According to news reports, Uttar Pradesh has been the most aggressive in enforcing its ordinance and concerns have been raised by activists on its misuse and harassment of women and minorities in the state. In late December 2020, in the first arrest made under the ordinance, a father, on the apparent prompting of the police, accused a person of befriending and coercing his daughter to convert to his religion and marry him. According to a news report, as of mid-January 2021, 91 persons had cases filed against them and 54 were arrested so far, an overwhelming majority of them Muslims, under the Ordinance. In Uttar Pradesh, according to reports, police have been “stopping interfaith marriages between consenting adults under the ordinance.”  The BBC reported that “[w]eddings of interfaith couples, between consenting adults and even those involving parental approval, have been halted and Muslim grooms have been arrested.” There have also been examples of cases where the laws target already married couples. In one high profile reported case in Uttar Pradesh, members of a Hindu nationalist militant organization, Bajrang Dal, handed over a “22-year-old woman, her husband and his brother to the police, who then sent her to a government shelter and arrested the men.” She subsequently suffered a miscarriage while in custody at the shelter.

In Madhya Pradesh, the first arrest under the ordinance came when a woman alleged that a married Muslim man was pressuring her to convert to Islam and then get married. Since the law was introduced, there have been reportedly four cases involving religious conversion and marriage in the state.

4. Are there any legal challenges being considered by India’s courts?

According to news reports, a number of high courts are considering both the misuse and constitutionality of the recently issued laws and ordinances. For example, in November 2020, the Allahabad High Court overturned a previous holding that religious conversion for the sake of marriage is unacceptable, a holding which had been used to justify promulgating the ordinance by the Uttar Pradesh government. The Court has also been hearing a number of petitions including a case where an accused was arrested under the Uttar Pradesh Ordinance for attempting to establish a relationship with a complainant’s wife for the purpose of converting and attempting to marry her. However, the accused denied the charge and said the complaint was brought maliciously due to a payment dispute. The advocate representing the accused has challenged the constitutional validity of the ordinance. He reportedly argued that the central government had already adopted legislation on interfaith marriages, namely the Special Marriage Act. “Creating a communal and divisive legislation” at the state level is “not at all permissible in our constitutional scheme.” The High Court has stayed the accused’s arrest and has told police not to take any coercive action against him. In an order dated December 18, 2020, the Court observed that:

Article 25 [of India’s Constitution] provides that all persons are equally entitled to freedom of conscience and the right freely to profess, practice and propagate religion, subject to public order, morality and health and to the other provisions of Part-III of the Constitution. There is no material before us that any force or coercive process is being adopted by the petitioner to convert wife of the informant. Victim is admittedly an adult who understands her well being. She as well as the petitioner have a fundamental right to privacy and being grown up adults who are aware of the consequences of their alleged relationship.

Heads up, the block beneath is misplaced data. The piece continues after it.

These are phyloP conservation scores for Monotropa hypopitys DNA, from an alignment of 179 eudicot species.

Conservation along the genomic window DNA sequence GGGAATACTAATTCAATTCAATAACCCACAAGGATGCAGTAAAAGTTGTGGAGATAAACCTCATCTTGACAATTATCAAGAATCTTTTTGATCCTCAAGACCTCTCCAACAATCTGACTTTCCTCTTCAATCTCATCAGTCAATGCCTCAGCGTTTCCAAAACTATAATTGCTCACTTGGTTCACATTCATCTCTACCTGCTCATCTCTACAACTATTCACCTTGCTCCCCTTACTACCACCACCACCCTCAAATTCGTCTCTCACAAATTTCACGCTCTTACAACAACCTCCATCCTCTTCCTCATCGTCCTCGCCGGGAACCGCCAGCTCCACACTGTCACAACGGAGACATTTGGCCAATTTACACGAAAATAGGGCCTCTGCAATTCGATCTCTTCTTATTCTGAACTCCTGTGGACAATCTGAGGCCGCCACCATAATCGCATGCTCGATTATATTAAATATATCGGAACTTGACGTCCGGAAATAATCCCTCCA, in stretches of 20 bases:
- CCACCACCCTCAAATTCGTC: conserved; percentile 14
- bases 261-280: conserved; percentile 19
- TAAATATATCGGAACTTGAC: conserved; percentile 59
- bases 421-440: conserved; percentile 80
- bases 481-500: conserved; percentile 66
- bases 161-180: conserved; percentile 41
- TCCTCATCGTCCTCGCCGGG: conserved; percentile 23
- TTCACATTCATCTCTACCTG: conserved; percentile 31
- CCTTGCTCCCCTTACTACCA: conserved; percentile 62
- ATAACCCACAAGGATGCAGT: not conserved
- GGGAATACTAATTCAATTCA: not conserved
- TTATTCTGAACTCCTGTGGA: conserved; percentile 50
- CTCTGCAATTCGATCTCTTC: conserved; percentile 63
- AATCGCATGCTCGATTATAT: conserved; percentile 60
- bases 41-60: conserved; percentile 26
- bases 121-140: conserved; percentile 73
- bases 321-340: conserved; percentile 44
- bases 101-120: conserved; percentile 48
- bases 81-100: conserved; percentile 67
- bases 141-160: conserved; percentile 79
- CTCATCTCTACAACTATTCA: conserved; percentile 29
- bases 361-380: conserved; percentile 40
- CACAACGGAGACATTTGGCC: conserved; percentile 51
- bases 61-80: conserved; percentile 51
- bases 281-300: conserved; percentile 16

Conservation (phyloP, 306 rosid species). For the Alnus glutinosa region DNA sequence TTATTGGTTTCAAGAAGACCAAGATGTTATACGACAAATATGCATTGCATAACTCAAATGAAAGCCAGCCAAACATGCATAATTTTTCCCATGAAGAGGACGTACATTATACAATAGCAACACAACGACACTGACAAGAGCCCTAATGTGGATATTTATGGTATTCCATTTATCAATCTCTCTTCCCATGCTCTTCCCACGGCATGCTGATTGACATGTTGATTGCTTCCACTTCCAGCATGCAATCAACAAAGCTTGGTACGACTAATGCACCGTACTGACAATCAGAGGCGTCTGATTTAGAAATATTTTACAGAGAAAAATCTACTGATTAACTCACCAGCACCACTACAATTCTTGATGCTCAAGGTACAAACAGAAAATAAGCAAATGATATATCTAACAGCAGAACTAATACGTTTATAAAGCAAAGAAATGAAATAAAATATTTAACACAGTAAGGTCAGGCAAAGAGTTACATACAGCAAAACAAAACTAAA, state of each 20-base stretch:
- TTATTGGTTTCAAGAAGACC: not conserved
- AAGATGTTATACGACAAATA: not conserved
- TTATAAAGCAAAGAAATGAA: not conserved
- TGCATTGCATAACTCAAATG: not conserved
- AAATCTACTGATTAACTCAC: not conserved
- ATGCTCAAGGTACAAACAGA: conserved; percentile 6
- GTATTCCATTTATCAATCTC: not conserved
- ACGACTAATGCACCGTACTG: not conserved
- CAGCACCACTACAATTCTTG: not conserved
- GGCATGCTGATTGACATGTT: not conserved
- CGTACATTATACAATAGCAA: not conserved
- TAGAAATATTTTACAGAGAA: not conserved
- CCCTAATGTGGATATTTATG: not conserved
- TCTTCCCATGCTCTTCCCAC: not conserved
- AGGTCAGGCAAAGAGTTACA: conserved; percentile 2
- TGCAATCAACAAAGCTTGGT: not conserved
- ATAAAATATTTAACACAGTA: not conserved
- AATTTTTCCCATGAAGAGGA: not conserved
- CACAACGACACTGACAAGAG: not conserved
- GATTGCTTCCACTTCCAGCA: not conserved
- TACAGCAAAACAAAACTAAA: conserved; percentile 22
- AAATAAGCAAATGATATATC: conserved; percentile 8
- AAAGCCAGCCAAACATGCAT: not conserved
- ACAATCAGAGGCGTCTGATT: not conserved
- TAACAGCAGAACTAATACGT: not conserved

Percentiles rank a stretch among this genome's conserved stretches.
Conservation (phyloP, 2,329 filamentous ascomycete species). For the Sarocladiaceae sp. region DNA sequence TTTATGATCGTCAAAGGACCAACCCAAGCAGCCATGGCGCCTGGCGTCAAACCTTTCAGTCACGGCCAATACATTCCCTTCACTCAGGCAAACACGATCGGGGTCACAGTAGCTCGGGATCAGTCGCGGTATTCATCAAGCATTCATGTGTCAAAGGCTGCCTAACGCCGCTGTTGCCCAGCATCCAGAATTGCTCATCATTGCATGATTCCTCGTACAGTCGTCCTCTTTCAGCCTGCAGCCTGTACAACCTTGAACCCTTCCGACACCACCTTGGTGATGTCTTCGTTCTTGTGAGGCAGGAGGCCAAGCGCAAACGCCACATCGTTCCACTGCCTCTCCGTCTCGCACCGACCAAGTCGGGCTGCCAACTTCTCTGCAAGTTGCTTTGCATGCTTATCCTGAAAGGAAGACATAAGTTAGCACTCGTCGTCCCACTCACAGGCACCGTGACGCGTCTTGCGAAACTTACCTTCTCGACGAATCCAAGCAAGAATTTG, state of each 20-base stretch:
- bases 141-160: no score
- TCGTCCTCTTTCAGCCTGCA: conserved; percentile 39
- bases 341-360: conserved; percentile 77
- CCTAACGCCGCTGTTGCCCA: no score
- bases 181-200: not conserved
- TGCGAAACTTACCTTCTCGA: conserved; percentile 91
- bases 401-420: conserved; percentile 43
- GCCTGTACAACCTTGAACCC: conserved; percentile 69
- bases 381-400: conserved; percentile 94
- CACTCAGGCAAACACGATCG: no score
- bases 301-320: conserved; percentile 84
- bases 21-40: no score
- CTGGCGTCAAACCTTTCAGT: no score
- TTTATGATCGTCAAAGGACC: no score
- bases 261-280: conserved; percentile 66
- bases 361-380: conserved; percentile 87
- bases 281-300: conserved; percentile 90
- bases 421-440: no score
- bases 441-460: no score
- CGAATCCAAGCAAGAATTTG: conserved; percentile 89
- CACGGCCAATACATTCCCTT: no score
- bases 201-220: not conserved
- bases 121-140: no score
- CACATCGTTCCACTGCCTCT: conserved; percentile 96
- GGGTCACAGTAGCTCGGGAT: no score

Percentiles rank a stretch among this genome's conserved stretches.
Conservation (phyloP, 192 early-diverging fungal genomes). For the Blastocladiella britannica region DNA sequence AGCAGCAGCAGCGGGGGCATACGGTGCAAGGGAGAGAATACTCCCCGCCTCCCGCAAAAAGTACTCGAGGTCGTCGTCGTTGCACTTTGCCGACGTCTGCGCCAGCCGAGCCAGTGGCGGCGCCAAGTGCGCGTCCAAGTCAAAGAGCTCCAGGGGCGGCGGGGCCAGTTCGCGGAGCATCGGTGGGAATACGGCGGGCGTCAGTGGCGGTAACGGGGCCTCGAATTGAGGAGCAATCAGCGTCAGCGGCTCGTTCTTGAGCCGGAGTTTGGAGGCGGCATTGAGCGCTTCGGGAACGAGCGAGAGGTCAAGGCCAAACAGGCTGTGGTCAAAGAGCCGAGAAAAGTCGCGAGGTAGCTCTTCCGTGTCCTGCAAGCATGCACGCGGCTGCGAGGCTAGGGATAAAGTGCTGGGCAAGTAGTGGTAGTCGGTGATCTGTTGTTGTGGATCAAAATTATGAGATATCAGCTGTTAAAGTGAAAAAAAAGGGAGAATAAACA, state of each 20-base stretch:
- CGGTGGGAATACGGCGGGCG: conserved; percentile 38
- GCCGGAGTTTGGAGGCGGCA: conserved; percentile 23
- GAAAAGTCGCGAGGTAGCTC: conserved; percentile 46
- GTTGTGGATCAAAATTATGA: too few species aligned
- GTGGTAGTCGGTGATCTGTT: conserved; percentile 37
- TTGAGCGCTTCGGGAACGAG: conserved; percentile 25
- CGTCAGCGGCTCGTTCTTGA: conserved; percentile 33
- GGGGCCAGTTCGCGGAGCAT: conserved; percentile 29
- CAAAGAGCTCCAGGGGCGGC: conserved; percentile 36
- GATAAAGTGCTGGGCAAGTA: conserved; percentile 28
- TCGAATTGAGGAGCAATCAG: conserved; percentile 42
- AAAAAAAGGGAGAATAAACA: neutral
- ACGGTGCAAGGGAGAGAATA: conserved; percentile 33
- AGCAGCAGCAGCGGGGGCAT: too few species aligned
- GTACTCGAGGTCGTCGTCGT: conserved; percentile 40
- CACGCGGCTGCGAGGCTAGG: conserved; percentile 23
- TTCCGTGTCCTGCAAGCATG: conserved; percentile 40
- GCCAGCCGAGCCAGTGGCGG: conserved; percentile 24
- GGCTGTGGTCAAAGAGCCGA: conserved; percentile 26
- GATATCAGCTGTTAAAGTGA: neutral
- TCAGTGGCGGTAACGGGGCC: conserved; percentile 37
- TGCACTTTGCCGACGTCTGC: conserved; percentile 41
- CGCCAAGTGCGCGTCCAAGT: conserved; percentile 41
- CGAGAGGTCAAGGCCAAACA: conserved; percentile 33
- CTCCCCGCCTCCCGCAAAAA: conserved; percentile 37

In December and January, the Court also intervened against police harassment of interfaith couples including squashing a registered police complaint against a Muslim man. It observed in one petition that “[t]he court has repeatedly held that where the two individuals having attained the age of majority, are living together, nobody is entitled to interfere in their peaceful life.” A public interest litigation (PIL) petition has also been filed to challenge the constitutional validity of the ordinance and the Court has refused to dismiss the petitions on the plea of the government that the matter is under the consideration of the Supreme Court. One affidavit submitted by the State government defended the ordinance as necessary for the purposes of law and order and has also reportedly asserted that “community interest trumps an individual’s right to choose a life partner and the foremost duty of a secular state is to protect citizens from unlawful conversions.”

On Jan. 6, 2021, the Supreme Court of India agreed to hear petitions challenging the constitutionality of the ordinances promulgated by the state governments of Uttar Pradesh and Uttarakhand. The petitions were filed by an advocate and an NGO. An advocate on behalf of the parties “sought a stay of the provisions of the law” arguing that “people are being “lifted” by authorities in the middle of wedding ceremonies” and “[s]ome of the provisions of these laws are oppressive and horrible in nature and require prior consent of the government to marry which was ‘absolutely obnoxious.’” Though the Court initially asked the petitioners to approach the High Court of Allahabad, the Chief Justice of the Court agreed to hear the petitions and issued notices on the petitions to the state governments. However, the Court refused to stay the provisions holding that “[y]ou are asking for a relief which we cannot entertain under Article 32 of India’s Constitution. Whether provision is arbitrary or oppressive needs to be seen. This is the problem when you come directly to the Supreme Court.” Also, in late January 2021, the Supreme Court refused to admit a plea of the government of Utter Pradesh to transfer to the apex Court all petitions challenging the ordinance filed in the Allahabad High Court. On February 4th the Supreme Court said in a hearing that “it would be better to await the decisions of high courts” which are already examining the constitutional validity of these laws and ordinances.